Cyber ​​ETFs popular as advisors look long-term

It’s been a tough year for technology-focused equity strategies as investors turn away from the potentially faster-growing sector in a rising rate environment. Indeed, popular sector ETFs like the Vanguard Information Technology ETF (VGT) and the SPDR Technology Sector Fund (XLK) were down more than 20%. Still, investors haven’t necessarily bailed on thematic tech-focused ETFs more closely tied to long-term trends.

Cybersecurity ETFs first rose to prominence nearly a decade ago when a group of hackers leaked confidential information from Sony Pictures. However, fund performance accelerated in 2020 as millions of Americans and even more around the world began an unplanned experiment of more than two years working from anywhere. Almost immediately, companies turned to the cloud to operate and redoubled their efforts to keep proprietary hardware secure. Despite continued technology spending and the growing cybersecurity threat once Russia invaded Ukraine, the four largest cybersecurity ETFs are down 17% to 23% year-to-date through May 6. July.

However, these four ETFs have attracted around $900 million in new money this year, with three of the four seeing inflows. Advisors and end clients are looking longer term with these ETFs.

According to Global X, cybersecurity technologies work to proactively protect against possible attacks while mitigating and repairing damage from incidents that have already occurred. The increase in the frequency and severity of cyberattacks demonstrates the ongoing need for cybersecurity spending. For cybersecurity companies, this increasingly critical need creates a business model that generates robust, recurring revenue.

According to the March 2022 forecast, global cybersecurity revenue is expected to reach $212 billion by 2026, compared to $133 billion in 2021 according to Statista, and this data does not reflect the impacts of the Russian invasion on the market. .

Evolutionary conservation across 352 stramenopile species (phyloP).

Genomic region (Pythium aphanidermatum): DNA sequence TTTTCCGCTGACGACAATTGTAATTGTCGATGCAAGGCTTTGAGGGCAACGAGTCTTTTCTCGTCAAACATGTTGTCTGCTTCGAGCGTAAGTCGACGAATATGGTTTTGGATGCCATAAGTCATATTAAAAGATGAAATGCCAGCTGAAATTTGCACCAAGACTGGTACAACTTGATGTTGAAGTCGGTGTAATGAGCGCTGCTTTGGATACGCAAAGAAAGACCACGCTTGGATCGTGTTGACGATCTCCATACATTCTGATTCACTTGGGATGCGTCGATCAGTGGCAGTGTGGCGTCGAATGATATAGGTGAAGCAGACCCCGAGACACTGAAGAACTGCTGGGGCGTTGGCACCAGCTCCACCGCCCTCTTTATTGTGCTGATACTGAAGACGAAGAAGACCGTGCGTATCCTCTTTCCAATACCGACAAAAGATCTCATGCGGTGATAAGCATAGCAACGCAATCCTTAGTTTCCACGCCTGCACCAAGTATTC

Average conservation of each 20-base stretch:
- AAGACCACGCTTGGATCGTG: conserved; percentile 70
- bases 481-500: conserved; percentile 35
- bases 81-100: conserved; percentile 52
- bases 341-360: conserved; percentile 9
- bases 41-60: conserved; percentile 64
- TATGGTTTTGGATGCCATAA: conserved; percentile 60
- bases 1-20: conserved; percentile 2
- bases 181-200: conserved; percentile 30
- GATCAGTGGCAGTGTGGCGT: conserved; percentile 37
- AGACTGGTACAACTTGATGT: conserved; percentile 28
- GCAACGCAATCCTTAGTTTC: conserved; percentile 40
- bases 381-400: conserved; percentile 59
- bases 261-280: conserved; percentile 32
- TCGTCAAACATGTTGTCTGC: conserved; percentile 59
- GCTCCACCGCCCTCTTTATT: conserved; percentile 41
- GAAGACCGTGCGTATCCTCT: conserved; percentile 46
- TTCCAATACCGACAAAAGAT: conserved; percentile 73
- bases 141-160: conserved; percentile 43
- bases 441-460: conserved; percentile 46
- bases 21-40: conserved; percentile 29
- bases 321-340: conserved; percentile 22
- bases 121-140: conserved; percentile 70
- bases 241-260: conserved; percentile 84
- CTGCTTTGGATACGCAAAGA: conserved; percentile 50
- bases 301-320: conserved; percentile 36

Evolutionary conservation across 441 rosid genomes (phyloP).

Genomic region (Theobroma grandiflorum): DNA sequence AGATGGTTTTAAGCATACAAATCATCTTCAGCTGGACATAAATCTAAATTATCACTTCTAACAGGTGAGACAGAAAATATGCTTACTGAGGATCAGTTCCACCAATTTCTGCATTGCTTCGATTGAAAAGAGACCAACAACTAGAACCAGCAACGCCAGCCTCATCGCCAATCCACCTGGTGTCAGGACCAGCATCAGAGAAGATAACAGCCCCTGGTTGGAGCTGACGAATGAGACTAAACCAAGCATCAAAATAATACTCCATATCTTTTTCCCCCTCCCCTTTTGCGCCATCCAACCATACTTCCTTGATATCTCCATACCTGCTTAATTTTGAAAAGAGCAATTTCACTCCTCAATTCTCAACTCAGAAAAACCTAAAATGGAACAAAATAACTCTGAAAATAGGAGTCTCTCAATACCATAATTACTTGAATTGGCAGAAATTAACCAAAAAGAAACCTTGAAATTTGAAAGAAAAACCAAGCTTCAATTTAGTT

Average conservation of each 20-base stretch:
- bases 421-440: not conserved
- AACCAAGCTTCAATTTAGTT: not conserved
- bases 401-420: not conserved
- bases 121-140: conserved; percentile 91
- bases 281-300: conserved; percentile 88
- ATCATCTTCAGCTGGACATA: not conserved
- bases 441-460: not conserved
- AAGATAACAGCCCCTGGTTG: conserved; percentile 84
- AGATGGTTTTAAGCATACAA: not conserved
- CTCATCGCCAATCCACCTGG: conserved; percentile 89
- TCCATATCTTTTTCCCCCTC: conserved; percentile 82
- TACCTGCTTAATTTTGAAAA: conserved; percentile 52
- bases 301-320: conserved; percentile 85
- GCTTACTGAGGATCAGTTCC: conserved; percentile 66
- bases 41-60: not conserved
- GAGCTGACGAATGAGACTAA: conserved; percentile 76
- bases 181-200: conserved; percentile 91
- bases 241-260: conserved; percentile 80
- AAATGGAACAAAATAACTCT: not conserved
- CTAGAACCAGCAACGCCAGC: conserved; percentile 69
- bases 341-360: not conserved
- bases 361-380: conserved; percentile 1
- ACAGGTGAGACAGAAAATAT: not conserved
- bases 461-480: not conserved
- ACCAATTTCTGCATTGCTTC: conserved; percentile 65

The First Trust NASDAQ Cybersecurity ETF (CIBR) is the largest of the quartet, with $5.2 billion in assets after enjoying $721 million in net inflows in 2022. CIBR was down 20% for the year.

The ETFMG Prime Cyber ​​Security ETF (HACK) is the first cybersecurity ETF, launched in 2014. However, HACK’s $1.6 billion asset base was hit this year by $104 million in net outflows and a 22% loss worse than its peers in 2022.

The ETF Global X Cybersecurity (BUG) fell in value the least of the four, with a loss of only 17%. The $1.1 billion ETF generated $224 million in new money in 2022.

The iShares Cybersecurity & Tech ETF (IHAK) raised $50 million and recently managed $535 million in assets. IHAK has fallen 18% since the start of the year.

IHAK has the lowest expense ratio of the four, with fees of 0.47%, three basis points lower than BUG and 13 basis points lower than CIBR and HACK. Yet recent performance differences among cybersecurity ETF peers underscore the importance of digging deeper.

For example, CIBR and HACK recently held the top 10 stakes in Cisco Systems (CSCO) and Cloudflare (NET), which were not positions in BUG or IHAK. Even when all four ETFs agreed to hold a technology stock, they did not have a similar position size. For example, Palo Alto Networks (PANW) had a recent position of 8.4% in BUG, ​​more than 200 basis points higher than its peers.

With cybersecurity remaining an ongoing global threat, we believe these thematic ETFs will remain relevant for many long-term advisors.

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The views and opinions expressed herein are the views and opinions of the author and do not necessarily reflect those of Nasdaq, Inc.

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